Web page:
What does this mean?

People using screen readers are not able to see the layout of a form. To make forms accessible, they must define explicit text labels for each form control.

Usually the best solution is to use a <label> element. The label may be linked to by the form control:

<label for="name">Full name</label>
<input type="name" id="name">

or the <label> can be wrapped around the form control:

    Full name <input type="name">

Buttons are different, as their labels are specified by the code for the button, e.g.

<input type="submit" value="Send message">
<button>Send message</button>

Alternatively ARIA attributes, such as aria-label may be used, but this information will not be conveyed to visual users. For more information, see W3C's guide to labeling controls.

Hidden input fields (<input type="hidden">) do not require labels. Note that the placeholder attribute should not be used as an alternative to a label.

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How close this website is to fixing this issue.

HTML Found on page Issues
<input type="checkbox" name="subscriptions" value="results" checked> 124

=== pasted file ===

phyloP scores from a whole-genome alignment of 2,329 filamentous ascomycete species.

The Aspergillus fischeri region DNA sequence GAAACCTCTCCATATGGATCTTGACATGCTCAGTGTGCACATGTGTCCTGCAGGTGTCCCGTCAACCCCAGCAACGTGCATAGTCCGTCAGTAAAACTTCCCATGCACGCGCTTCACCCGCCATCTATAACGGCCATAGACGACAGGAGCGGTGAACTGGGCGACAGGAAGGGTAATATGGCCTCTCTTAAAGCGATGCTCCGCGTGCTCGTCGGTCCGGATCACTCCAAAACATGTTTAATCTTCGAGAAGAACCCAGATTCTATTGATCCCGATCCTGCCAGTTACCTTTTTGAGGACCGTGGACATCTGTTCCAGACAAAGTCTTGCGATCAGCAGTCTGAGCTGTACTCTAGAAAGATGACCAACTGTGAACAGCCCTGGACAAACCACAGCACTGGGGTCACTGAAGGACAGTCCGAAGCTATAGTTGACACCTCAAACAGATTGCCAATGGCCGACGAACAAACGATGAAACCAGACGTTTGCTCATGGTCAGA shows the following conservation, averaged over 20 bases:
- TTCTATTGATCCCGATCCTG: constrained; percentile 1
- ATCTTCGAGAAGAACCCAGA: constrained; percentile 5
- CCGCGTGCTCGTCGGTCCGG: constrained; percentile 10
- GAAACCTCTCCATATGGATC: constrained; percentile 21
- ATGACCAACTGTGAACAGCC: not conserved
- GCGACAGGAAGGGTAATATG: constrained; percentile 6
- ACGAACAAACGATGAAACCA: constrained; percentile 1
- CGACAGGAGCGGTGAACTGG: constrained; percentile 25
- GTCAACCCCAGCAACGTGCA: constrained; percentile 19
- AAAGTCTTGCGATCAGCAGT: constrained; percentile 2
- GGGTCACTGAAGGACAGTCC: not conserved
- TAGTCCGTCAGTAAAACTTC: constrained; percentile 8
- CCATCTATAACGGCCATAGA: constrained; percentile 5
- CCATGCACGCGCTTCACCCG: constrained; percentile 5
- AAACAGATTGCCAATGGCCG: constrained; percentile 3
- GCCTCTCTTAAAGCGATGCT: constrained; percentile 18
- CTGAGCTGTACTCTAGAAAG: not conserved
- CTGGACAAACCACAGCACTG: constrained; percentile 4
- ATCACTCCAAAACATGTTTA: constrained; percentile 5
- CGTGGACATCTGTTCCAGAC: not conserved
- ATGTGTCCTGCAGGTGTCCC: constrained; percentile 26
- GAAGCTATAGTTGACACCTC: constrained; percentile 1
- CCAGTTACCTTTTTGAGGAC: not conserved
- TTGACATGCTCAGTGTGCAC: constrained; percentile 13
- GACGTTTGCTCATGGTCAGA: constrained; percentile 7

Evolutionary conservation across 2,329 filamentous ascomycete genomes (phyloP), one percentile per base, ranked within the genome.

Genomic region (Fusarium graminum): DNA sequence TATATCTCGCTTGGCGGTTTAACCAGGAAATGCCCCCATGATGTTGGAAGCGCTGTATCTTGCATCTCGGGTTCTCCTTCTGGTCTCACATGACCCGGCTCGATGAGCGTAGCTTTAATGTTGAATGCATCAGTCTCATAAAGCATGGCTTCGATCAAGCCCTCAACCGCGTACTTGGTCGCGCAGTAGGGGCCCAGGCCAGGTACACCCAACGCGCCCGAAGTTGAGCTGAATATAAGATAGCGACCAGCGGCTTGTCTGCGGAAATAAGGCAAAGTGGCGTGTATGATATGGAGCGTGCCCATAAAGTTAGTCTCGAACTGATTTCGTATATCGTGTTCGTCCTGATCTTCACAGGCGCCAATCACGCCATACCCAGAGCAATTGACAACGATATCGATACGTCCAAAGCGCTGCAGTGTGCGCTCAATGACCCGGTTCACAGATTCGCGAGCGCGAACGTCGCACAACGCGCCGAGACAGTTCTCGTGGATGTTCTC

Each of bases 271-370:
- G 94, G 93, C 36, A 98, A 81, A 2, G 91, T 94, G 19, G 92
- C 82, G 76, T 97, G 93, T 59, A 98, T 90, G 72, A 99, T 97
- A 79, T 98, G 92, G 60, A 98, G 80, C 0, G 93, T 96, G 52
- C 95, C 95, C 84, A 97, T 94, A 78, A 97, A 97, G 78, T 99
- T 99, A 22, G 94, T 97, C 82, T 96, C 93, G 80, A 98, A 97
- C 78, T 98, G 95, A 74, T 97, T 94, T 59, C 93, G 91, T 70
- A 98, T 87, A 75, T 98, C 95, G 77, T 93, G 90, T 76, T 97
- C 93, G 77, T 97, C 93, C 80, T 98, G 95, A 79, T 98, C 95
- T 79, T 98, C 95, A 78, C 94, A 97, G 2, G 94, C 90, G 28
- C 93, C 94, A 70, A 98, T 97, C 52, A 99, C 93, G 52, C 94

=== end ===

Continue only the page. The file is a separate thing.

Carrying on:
<input type="checkbox" name="advertising" value="advertising"> 124
<input type="checkbox" name="performance" value="performance" checked> 124
<input type="checkbox" disabled value="necessary" checked> 124
<input type="checkbox" name="subscriptions" value="news" checked> 124
<input name="email" type="text" title="Email" class tabindex="7"> 124
<input name="lastName" type="text" title="Last name" class tabindex="2"> 124
<input name="firstName" type="text" title="First name" class tabindex="1"> 124
<input type="checkbox" name="subscriptions" value="announcements" checked> 124
<select id="news-year-select" class="filtered-dropdown select-hidden" name="year">...</select> 9
1125 distinct issues were found in the sample of 125 web pages. Only the first 10 issues are shown here.
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